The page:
Enrollment in the CA state ID program is voluntary.
Under state law SB (Senate Bill) 420, state ID cards afford legal protection from marijuana charges for patients and caregivers acting in compliance with guidelines spelled out in SB 420. All of Califoria's 58 counties except Sutter and Colusa have implemented ID card programs. Patients and caregivers can apply for the card from their county health department. California NORML's advice to patients is that they will probably be safer from arrest if they enroll in the state ID program.
The state ID card system has safeguards to protect patient privacy. Patient names and addresses are not kept in the state's data base: the only information retained is a personal photo and ID number.
Patients need not enroll in the CA state program to enjoy legal status as Prop. 215 patients (all that is required under Prop 215 is a valid physician's recommendation or approval). Many doctors are now offering cards with 24-hour verification.
Patients who cannot or wish not to get state ID cards may get identification cards from other, privately run agencies. The longest established private card program in the state is run by the Patient ID Center, with offices in Oakland (510-832-5346: email@example.com). OCBC cards are available to any resident in California. They are officially recognized by police in Oakland and some other cities, as well as by private providers throughout the state. However, they do not afford the same legal protection as state cards.
Some patients have expressed fear that registering with the state program could expose them to federal arrest, since the DEA might try to subpoena their records. California NORML believes this danger is overblown. A number of states, including Oregon, Hawaii and Colorado, have mandatory registration systems, but the DEA has never sought to subpoena their records.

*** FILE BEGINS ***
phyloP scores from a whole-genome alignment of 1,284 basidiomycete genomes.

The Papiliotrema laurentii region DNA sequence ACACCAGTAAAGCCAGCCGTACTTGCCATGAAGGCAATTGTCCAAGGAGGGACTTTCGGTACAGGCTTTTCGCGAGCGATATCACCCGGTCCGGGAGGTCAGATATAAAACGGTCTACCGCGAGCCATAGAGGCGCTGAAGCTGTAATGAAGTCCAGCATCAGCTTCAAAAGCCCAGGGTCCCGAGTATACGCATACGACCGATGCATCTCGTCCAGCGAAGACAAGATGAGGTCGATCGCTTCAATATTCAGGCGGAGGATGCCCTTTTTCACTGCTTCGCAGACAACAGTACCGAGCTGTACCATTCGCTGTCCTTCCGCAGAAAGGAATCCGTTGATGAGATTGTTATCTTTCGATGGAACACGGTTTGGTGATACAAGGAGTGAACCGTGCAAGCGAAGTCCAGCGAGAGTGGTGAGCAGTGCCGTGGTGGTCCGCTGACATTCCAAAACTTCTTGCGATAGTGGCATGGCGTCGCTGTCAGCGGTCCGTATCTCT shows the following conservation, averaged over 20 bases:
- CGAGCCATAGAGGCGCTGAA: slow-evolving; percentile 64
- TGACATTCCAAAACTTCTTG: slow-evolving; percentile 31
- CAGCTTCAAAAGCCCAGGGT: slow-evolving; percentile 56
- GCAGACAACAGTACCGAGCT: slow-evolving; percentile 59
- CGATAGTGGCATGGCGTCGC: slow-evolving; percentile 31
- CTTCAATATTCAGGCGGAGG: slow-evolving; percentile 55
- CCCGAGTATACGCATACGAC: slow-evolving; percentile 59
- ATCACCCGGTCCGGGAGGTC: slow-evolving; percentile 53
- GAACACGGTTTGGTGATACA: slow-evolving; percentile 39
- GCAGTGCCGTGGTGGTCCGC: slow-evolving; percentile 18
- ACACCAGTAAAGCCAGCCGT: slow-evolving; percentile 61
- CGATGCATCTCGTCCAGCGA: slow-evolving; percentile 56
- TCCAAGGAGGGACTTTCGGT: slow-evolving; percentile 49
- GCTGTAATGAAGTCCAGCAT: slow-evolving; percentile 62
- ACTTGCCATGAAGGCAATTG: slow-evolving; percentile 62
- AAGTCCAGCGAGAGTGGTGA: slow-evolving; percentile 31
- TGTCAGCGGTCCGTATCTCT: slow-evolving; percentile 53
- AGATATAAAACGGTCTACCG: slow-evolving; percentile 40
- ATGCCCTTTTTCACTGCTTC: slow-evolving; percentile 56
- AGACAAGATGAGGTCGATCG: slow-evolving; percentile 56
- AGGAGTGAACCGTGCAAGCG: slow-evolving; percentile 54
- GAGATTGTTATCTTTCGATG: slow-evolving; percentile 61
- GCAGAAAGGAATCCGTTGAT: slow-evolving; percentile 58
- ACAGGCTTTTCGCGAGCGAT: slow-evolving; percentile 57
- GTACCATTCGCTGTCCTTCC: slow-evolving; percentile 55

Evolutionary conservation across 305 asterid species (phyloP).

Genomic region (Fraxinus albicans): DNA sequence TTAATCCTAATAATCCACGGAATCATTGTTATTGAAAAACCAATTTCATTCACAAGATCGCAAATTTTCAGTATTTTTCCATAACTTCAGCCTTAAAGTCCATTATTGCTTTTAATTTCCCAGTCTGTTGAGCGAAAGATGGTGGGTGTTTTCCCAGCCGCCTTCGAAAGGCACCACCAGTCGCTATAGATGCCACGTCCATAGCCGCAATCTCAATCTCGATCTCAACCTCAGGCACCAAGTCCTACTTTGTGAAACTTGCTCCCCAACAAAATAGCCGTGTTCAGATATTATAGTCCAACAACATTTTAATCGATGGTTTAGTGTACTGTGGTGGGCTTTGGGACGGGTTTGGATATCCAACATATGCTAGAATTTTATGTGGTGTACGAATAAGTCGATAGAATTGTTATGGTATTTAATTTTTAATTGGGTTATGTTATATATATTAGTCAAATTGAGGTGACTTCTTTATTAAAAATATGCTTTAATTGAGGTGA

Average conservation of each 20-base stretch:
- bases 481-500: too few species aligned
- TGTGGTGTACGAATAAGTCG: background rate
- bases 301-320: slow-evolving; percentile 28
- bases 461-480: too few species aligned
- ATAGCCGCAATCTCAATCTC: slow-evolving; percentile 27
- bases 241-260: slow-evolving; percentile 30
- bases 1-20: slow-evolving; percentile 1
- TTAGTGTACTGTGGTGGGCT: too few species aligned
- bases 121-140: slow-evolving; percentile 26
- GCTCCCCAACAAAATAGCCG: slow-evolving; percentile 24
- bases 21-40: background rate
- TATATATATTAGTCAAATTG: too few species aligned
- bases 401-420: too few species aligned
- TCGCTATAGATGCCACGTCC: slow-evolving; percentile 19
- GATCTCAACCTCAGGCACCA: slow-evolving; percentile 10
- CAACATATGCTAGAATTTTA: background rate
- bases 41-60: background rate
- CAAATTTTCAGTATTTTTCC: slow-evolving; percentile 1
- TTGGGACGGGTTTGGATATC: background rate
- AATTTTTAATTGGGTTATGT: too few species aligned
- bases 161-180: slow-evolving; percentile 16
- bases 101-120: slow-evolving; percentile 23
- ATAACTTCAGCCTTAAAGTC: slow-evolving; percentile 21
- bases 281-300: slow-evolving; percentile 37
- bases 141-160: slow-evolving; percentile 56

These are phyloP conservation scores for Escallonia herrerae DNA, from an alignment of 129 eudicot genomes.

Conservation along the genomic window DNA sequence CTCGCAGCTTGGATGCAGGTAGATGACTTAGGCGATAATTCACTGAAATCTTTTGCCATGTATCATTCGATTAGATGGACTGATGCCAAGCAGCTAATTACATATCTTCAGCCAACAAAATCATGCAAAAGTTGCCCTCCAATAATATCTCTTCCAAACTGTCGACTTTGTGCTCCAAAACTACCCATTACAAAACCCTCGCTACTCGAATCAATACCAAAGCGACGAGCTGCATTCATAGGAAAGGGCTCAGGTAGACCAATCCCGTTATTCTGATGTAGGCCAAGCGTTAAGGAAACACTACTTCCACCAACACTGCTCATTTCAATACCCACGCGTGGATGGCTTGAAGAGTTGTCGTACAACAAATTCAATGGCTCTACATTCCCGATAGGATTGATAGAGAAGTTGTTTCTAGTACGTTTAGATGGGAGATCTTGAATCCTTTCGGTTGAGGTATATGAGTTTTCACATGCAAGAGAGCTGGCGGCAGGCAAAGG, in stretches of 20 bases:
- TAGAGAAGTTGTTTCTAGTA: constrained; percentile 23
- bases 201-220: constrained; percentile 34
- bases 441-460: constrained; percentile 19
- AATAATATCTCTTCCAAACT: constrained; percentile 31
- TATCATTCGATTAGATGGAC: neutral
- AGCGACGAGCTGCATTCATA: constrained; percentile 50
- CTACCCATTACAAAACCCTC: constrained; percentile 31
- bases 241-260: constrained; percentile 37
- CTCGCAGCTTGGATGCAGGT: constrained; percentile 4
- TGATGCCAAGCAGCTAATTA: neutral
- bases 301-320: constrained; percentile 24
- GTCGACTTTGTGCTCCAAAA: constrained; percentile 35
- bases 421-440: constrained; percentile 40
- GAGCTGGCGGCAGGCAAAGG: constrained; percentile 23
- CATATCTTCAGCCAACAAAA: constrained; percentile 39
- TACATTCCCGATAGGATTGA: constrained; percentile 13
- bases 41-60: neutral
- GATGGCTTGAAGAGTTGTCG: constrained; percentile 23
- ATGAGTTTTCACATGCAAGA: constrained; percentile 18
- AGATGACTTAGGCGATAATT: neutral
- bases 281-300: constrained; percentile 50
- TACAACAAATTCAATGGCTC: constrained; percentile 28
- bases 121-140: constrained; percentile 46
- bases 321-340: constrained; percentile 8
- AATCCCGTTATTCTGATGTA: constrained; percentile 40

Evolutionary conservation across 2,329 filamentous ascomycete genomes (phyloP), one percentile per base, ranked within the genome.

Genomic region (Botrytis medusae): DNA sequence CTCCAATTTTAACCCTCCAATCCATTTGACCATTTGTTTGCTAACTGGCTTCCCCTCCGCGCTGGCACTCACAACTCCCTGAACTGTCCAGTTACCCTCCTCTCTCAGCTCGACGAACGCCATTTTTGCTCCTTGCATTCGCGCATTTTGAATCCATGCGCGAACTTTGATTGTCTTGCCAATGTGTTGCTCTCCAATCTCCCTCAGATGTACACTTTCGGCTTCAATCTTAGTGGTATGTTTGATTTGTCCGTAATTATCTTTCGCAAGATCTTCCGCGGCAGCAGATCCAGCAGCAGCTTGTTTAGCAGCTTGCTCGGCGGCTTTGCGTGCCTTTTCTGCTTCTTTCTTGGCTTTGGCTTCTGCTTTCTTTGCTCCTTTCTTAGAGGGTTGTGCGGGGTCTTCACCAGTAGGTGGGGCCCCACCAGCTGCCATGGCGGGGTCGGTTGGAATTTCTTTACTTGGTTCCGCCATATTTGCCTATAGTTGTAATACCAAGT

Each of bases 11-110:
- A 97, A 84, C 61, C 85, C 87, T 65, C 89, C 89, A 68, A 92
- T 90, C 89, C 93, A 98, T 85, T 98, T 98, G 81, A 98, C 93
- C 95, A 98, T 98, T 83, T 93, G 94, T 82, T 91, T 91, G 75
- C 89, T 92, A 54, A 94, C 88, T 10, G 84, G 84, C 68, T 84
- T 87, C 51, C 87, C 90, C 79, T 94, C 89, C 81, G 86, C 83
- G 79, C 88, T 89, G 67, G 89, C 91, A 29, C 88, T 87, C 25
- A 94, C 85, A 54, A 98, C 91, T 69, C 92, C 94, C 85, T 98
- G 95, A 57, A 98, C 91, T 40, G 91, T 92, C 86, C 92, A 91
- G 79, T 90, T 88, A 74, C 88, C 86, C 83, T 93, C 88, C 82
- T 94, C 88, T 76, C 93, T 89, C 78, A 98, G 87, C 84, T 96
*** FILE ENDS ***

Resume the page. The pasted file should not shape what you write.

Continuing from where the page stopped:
The DEA has repeatedly stated that it is not interested in pursuing individual patients. To date, thousands of patient records have fallen into the DEA's hands in the course of raids on medical cannabis clubs and clinics, but no patient has been arrested as a result. (However, there was an unconfirmed report in 2008 of the DEA visiting a patient in Los Angeles who had records at two different clubs.) Also, citizen action groups in Northern counties have taken complaints from patients who have signed up for county cards and subsequenty received visits from county employees or had helicopter overflights. However, those in Southern (larger) counties generally report the program is working fine.
If you have had a county or law enforcement official tell you that they are not recognizing your medical marijuana ID card, or your doctor's recommendation, please record the name of the official, the date and time the event occurred and send pertinent details to California NORML. (You may do so anonymously if desired.) Consider filing a formal complaint to the agency involved, which would have much more impact. Keep CaNORML advised of any complaints filed, or of other issues you may have about the program.